Minister seeks answers over without-notice applications

Questions have been raised about the electronic system used by judges to issue uplift warrants. Photo: Getty

The Government is seeking answers about why without notice applications have increased. Shane Cowlishaw reports.

A sharp increase in the number of urgent Family Court applications is clearly connected to a change in the law, the Justice Minister believes.

It follows a Newsroom investigation Taken By The State, that raised questions about whether 'without notice' applications were being granted too easily.

Shocking footage of police removing children late at night shocked many officials and politicians, who said it was unacceptable such a thing was happening in New Zealand.

Applications to uplift children without notice are dealt with through the Family Court eDuty system, introduced in 2013, where duty judges review all applications regardless of where they sit, and where the application is filed.

Procedural changes were also imposed in 2014 requiring parties to go to Family Dispute Resolution before filing an application and restricting circumstances in which a party could be represented by a lawyer in court.

In the 12 months to June 30 last year, 600 without-notice warrants in relation to breaches of parenting orders were granted.

A similar number were issued in the previous 12-month period but before this the number was significantly lower – about 400 were issued across the equivalent 12-month periods since 2012.

Amy Adams, the Justice Minister, told Newsroom that she had asked officials to prepare a report on the significant increase in the number of urgent, without-notice warrants applied for and determine what was driving the increase.

“I’ve been quite concerned about the very sudden and noticeable spike in the number of without notice applications post the changes.

“We saw it going from about 70 percent on notice, 30 percent off notice, or without notice, to almost a reversal and it’s very, very starkly at the same time the reforms come in so clearly led by the reforms as opposed to any particular underlying changes in the conditions of the parties coming to court,” Adams said.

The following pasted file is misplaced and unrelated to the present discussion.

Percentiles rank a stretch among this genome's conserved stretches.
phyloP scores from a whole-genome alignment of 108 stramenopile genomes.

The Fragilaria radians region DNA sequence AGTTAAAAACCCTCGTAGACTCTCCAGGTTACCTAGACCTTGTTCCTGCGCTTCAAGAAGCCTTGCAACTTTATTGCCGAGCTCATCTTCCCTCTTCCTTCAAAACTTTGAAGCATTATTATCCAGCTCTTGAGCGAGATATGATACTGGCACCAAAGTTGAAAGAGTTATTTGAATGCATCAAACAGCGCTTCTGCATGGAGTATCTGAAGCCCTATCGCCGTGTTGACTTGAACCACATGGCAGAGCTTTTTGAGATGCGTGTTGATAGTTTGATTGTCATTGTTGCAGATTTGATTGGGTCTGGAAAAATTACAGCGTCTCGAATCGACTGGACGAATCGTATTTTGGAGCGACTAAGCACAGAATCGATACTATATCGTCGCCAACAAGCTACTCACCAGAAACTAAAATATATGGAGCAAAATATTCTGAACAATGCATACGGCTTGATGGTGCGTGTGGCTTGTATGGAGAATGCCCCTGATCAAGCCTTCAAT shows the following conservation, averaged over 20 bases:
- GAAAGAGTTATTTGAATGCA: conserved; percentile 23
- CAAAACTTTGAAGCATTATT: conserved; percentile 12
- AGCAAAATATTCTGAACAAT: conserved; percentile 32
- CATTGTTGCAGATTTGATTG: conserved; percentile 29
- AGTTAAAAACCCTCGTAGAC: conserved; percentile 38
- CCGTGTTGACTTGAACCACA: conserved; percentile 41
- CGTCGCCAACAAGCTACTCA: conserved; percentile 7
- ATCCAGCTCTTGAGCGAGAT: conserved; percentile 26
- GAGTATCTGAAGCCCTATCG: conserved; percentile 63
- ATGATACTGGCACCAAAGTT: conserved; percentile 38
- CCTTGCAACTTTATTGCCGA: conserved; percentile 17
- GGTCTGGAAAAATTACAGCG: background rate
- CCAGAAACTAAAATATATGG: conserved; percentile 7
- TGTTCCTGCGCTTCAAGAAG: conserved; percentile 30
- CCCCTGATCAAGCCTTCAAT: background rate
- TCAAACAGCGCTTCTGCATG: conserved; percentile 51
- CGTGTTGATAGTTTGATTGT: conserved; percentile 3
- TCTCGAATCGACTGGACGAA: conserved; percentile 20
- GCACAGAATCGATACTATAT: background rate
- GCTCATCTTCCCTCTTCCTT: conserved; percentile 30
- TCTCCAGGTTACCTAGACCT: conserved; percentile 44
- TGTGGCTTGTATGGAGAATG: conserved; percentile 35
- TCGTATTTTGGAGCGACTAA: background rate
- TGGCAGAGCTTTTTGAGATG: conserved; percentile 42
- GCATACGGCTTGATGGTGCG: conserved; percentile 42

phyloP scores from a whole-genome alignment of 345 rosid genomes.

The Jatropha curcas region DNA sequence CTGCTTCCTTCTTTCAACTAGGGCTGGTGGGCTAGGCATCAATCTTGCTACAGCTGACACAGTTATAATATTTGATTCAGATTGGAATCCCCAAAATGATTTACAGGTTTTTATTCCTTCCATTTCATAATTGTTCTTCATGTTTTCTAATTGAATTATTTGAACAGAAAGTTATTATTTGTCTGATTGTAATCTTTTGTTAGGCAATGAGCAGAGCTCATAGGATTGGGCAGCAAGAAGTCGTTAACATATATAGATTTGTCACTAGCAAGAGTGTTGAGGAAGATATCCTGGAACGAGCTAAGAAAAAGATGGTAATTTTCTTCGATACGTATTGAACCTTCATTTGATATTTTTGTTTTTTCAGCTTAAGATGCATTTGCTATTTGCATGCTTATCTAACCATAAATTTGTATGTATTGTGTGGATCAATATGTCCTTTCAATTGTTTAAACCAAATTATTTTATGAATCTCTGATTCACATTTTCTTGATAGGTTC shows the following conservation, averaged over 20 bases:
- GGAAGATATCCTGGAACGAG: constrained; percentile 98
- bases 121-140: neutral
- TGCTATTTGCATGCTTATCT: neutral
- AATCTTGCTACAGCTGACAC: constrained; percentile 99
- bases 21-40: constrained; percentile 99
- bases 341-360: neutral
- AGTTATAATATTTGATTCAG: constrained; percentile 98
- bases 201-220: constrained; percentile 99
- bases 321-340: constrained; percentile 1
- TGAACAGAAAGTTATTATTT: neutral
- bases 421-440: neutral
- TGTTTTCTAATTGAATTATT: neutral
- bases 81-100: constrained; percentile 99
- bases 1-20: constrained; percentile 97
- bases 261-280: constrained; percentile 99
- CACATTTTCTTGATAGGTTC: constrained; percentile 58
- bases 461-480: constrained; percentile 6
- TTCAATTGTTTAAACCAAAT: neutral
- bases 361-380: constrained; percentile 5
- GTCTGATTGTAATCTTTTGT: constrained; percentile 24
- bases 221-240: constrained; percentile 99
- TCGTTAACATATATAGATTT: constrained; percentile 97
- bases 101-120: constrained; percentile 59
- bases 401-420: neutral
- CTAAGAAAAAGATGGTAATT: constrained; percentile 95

Newsroom has also uncovered concerns about flaws in the eDuty system and difficulties for judges in accessing documents online.

In one case, a judge was unable to access evidence because the file had been too large to scan into the system.

Adams said she had not been told about such difficulties but if true, she expected them to be raised with the Ministry and brought to her attention.

Andrew Little, who is now Labour’s justice spokesman, said he held concerns about the changes several years ago when he was first involved in the portfolio.

“It was totally predictable, it seems to me that the wellbeing of children has to infuse every part of the process…and that clearly isn’t happening.”

If a warrant was being applied for, especially one that was without notice, then judges needed every piece of information available to them.

Being unable to access documents was clearly a hindrance and combined with the other law changes had led to an unacceptable situation, Little said.